The agreement was executed, on the part of West Side, by J. J. Meredith, its President and sole stockholder. It allocated the purchase price, $23,139.11, as follows:

                '(i) Small Loan Accounts Receivable as of the close of business
                  March 25, 1958 ................................................... $21,018.09
                (ii) Furniture, fixtures and office equipment .......................... 621.02
                (iii) Covenants not to compete ....................................... 1,500.00
                                                                                    -----------
                                                                                    $23,139.11'
                

Of the purchase price, $2,500 was evidenced by a non-negotiable promissory note of the purchaser in that amount, dated March 28, 1958, payable to West Side Finance Company, Inc., sixty days from said date, with interest at the rate of six per cent per annum. This note contained the following provision:

'There shall be deducted from the $2,500.00 any loss sustained or any legal expense incurred by the maker of this note as a result of any breach of any of the warranties or agreements or representations made by West Side Finance Company in an agreement of sale made March 28, 1958.'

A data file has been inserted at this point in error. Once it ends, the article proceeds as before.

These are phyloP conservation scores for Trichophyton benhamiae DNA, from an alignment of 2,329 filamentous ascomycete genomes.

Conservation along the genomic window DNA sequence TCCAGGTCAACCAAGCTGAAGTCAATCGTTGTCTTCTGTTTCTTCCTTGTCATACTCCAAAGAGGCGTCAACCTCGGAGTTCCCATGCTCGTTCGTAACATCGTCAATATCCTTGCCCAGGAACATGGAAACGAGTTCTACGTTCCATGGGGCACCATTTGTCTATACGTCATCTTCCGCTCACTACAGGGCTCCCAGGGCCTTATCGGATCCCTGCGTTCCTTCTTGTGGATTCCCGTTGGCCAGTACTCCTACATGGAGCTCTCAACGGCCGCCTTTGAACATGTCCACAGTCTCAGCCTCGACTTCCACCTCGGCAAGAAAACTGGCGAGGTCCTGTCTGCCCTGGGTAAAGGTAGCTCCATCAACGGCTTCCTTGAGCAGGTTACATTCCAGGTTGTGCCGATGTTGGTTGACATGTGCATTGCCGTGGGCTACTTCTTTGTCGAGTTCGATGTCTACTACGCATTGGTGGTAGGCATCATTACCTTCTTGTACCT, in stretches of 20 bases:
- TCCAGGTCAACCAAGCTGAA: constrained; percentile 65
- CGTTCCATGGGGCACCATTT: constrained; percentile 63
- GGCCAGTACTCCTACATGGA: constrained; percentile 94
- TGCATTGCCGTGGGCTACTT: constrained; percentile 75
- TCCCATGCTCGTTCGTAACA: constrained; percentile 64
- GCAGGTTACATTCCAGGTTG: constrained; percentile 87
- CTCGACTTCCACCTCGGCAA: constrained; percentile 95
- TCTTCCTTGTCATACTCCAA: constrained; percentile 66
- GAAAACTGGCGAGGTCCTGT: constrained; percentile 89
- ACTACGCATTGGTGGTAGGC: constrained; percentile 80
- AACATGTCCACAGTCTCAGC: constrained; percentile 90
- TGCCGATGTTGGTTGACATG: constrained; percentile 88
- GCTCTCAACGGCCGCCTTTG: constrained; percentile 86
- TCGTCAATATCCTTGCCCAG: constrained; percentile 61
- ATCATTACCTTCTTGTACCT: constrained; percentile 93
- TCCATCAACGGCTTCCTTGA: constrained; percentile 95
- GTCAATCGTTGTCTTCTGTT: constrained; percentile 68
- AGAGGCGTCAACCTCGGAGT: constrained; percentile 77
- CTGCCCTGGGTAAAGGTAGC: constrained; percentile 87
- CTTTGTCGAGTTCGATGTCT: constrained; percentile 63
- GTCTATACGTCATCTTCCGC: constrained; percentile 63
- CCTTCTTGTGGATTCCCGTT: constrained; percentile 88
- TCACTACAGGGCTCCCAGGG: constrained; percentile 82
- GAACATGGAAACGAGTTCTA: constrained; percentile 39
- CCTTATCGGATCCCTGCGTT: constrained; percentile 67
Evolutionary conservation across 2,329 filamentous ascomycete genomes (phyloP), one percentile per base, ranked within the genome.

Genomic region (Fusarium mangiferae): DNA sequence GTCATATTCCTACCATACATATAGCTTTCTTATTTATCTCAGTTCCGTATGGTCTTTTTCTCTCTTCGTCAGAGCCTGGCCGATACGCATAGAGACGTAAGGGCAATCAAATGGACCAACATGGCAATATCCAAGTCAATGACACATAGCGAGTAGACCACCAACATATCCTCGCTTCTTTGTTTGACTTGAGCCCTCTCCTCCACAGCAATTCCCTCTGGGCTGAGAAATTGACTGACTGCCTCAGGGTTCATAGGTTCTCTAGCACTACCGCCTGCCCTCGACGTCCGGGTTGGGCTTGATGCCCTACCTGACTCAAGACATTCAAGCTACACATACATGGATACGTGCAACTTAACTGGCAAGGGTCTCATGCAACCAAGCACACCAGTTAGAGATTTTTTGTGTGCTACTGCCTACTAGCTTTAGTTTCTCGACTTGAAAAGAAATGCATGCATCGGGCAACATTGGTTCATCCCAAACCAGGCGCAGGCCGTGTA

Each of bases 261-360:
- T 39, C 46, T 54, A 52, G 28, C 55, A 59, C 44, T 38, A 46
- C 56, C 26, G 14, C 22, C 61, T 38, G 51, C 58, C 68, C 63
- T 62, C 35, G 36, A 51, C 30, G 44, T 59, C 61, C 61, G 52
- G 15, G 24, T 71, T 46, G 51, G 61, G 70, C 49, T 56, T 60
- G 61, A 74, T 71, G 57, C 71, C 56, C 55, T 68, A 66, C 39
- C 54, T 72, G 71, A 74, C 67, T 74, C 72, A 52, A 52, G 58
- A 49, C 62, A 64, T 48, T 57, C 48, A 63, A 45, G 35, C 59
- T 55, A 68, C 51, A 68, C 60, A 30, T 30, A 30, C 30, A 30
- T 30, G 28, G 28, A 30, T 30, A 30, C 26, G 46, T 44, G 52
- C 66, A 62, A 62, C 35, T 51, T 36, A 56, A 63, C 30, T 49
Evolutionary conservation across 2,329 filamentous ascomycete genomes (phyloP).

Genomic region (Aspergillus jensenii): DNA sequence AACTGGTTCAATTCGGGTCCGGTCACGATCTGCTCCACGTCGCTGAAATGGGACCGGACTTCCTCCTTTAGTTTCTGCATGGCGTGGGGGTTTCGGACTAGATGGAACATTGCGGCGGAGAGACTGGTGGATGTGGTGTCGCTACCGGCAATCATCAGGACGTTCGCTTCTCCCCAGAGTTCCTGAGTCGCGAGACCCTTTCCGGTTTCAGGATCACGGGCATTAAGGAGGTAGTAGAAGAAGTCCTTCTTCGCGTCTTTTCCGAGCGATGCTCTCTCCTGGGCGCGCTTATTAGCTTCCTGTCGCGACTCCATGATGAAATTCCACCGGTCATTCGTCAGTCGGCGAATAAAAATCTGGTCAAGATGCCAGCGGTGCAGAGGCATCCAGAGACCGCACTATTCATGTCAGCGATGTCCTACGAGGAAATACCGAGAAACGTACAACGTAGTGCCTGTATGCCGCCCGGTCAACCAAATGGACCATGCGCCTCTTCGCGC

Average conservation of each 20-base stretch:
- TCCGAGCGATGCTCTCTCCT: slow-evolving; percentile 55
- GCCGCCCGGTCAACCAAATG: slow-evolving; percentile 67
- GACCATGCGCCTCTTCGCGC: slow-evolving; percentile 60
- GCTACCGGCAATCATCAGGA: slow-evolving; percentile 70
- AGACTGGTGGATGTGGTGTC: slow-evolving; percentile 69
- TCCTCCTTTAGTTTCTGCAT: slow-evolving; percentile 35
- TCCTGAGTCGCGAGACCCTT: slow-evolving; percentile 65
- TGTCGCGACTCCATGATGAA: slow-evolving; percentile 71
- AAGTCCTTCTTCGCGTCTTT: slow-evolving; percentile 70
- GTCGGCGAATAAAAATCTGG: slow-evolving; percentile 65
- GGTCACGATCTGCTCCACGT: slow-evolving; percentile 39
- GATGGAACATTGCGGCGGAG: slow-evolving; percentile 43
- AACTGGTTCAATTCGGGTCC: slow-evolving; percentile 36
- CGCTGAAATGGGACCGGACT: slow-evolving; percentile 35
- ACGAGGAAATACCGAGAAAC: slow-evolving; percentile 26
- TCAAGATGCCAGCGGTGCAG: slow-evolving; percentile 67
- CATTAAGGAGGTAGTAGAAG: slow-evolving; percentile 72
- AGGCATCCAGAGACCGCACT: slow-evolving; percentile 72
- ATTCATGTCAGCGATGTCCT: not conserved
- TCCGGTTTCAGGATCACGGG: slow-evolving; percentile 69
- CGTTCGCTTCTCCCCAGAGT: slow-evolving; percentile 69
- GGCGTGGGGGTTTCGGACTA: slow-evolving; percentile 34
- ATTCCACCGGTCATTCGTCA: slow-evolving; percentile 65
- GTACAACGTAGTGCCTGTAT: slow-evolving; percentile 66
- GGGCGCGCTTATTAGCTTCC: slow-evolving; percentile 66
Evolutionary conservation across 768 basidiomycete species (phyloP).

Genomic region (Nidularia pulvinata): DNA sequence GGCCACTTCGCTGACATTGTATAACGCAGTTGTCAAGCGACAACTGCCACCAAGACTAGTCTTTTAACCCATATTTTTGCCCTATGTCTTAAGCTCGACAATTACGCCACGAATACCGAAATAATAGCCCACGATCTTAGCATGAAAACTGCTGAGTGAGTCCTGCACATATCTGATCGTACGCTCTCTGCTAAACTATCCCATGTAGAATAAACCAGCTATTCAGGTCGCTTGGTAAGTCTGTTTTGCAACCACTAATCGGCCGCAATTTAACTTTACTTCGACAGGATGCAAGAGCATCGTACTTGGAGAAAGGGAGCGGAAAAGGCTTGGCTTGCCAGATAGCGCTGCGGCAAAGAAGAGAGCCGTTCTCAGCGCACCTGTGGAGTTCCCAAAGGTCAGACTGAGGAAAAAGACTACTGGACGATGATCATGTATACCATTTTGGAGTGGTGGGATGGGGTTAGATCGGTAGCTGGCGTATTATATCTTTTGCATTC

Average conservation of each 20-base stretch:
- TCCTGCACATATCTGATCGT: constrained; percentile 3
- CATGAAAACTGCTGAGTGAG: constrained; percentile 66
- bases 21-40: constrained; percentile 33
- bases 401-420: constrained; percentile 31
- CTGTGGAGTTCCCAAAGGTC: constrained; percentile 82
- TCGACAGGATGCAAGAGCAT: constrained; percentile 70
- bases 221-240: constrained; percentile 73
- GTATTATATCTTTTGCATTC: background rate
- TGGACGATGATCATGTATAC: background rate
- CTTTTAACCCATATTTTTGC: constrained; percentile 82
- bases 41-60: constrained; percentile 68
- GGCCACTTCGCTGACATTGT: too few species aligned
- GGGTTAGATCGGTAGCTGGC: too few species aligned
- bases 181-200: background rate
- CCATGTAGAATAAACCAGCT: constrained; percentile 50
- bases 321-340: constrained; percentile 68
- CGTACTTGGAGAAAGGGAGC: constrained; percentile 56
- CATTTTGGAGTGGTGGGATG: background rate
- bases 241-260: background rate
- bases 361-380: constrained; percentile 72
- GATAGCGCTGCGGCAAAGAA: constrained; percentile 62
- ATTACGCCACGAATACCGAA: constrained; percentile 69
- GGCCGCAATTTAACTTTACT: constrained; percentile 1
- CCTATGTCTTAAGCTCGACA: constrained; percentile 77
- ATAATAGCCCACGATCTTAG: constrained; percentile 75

Upon completion of the transaction of March 28, 1958, South Carolina Finance Corporation moved its office from 113 Lakemont Drive to 2103 West Whitner Street, which it leased from J. J. Meredith, its owner, Meredith's company, West Side Finance Company, having vacated it. About two weeks later, Meredith sold to Mr. Pratt Sosebee all of the stock of West Side Finance Company and the remaining assets of that company, consisting of the office safe, the neon sign, and two notes receivable in the aggregate amount of $1,237.88 which in the course of the settlement on March 28, had, by mutual agreement, been retained by West Side. Thereafter, and prior to the maturity of the $2,500 note before mentioned, West Side Finance Company, by Pratt Sosebee as its President, assigned that note to 'J. J. Meredith or Order.' Within a month after the transaction of March 28, West Side Finance Company moved into the building at 113 Lakemont Drive, that had been vacated by South Carolina Finance Corporation, and there actively engaged in the small loan business; and it continued to do so until its lending operations were halted by the injunction pendente lite issued in this action on September 4, 1958.